Head of Department
Miss L Colgan
Mrs S Kennoway
Miss R Bell
Mrs J Moore
Dr K Quinn
Miss S Ritchie (SENCO)
Mr N Lazarescu
In accordance with the Northern Ireland Curriculum, the Physics Department aims to:
provide a relevant and enjoyable educational experience
develop safe practical skills in Physics
develop communication and problem solving skills
enable pupils to interpret, organise and evaluate numeric data
promote an understanding of the relevance of Physics in modern society
develop skills in mathematics and the use of technology in scientific contexts
Key Stage 3
Physics is taught as a separate subject in Years 8 to 10. Pupils have two periods of Physics a week.
Safety/What is Physics?
Heat and temperature
Light, reflection and refraction
Turning moments and levers
Pupils study the CCEA GCSE Physics specification. Physics is taught in KS4 as separate GCSE Physics. Students have four or five periods per week in year 11 and 12.
The Specification consists of three units:
Unit 1: Motion, Force, Moments, Energy, Density, Kinetic Theory, Radioactivity, Nuclear Fission and Fusion
Unit 2: Waves, Light, Electricity, Magnetism, Electromagnetism and Space Physics
Unit 3: Practical skills
Units 1 and 2 are externally assessed written examinations consisting of a number of compulsory structured questions that provide opportunities for short answers, extended writing and calculations. Unit 3 includes two assessments. For Booklet A, students carry out two practical tasks in the laboratory under exam conditions. Booklet B is a written practical theory exam, with questions based on any of the nine prescribed practical tasks from the specification.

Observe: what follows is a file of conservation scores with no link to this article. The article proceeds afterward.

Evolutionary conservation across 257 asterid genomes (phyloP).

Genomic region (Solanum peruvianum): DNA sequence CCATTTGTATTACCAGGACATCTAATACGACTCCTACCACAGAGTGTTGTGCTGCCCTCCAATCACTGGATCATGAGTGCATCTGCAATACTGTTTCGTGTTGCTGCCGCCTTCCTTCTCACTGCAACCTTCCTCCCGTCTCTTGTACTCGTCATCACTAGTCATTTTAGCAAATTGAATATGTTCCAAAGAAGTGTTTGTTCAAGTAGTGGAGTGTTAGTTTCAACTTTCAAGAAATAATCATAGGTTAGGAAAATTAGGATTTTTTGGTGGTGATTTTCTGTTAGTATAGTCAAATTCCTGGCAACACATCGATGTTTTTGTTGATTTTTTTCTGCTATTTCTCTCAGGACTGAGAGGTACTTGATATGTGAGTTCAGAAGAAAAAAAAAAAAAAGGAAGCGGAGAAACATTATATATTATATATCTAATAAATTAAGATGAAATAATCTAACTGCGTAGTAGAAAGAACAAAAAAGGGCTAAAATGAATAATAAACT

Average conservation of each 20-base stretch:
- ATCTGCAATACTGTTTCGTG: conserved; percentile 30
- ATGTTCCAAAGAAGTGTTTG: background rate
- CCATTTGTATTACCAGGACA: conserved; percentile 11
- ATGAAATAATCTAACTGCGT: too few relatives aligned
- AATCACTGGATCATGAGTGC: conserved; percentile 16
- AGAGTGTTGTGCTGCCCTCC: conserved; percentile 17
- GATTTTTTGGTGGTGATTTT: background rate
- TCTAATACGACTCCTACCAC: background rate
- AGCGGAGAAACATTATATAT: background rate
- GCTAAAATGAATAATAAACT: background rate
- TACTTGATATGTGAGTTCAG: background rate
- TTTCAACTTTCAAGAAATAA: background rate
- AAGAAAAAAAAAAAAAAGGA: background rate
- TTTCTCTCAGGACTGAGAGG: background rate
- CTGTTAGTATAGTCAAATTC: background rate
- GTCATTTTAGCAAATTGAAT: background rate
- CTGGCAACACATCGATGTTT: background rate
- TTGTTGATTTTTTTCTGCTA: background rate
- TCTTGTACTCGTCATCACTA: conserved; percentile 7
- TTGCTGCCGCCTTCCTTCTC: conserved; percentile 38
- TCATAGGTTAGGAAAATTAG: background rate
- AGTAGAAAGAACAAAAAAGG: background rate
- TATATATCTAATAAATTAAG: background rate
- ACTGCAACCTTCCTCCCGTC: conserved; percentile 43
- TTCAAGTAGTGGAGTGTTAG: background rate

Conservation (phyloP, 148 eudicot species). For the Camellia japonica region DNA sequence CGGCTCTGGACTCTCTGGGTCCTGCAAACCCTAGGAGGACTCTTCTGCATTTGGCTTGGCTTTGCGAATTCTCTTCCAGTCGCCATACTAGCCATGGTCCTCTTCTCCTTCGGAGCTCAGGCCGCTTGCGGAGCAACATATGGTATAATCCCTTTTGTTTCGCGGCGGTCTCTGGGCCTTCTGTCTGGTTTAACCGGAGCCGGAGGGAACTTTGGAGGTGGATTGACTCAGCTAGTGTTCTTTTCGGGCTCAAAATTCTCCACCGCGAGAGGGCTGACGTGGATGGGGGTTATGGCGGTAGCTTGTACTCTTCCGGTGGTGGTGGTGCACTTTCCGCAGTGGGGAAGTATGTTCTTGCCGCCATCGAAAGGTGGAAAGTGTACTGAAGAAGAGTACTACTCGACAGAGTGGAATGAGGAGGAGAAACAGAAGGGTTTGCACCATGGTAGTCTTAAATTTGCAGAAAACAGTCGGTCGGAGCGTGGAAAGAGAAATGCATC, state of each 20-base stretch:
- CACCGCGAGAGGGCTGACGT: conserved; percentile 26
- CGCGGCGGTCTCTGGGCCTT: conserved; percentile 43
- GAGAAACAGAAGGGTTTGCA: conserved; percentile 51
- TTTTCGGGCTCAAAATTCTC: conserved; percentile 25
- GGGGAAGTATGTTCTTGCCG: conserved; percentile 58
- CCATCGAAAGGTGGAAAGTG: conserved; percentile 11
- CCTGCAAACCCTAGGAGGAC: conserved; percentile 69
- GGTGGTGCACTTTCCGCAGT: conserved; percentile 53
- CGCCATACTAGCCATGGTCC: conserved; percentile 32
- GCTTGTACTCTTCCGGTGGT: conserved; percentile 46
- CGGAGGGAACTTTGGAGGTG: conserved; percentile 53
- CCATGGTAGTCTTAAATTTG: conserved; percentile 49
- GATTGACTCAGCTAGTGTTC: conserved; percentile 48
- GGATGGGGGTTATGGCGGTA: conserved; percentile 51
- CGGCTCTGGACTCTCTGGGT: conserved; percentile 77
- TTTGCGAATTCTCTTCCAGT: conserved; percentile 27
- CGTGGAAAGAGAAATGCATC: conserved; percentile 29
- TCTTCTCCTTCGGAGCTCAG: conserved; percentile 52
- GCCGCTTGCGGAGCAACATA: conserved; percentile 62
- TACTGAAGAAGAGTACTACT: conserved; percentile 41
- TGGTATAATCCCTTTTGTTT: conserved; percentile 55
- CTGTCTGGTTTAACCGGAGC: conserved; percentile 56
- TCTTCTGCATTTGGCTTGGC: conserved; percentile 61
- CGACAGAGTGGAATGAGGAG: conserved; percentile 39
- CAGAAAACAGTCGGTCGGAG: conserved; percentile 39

Pupils study the CCEA GSE Physics specification. Pupils study for an AS award from CCEA in Year 13 and may proceed to A2 in Year 14.
The CCEA AS specification contains three modules:
AS1 - Forces, Energy and Electricity
AS2 - Waves, Photons and Astronomy
AS3 - Practical techniques and Data Analysis
The CCEA A2 specification contains three modules:
A21 - Deformation of Solids, Thermal Physics, Circular Motion, Oscillations and Atomic and Nuclear Physics
A22 - Fields, Capacitors and Particle Physics
A23 - Practical techniques and Data Analysis
Through studying physics, students develop new ways of looking at the world and new thinking skills. These thinking skills can be applied to many other disciplines. Students who study physics have great job prospects and end up in all sorts of interesting jobs because of their broad training and adaptability.
Many students with physics qualifications go on to have successful careers in the space and/or aerospace industries, medicine, technology, engineering, research and development, the stock market, transport, teaching and/or IT and software industries.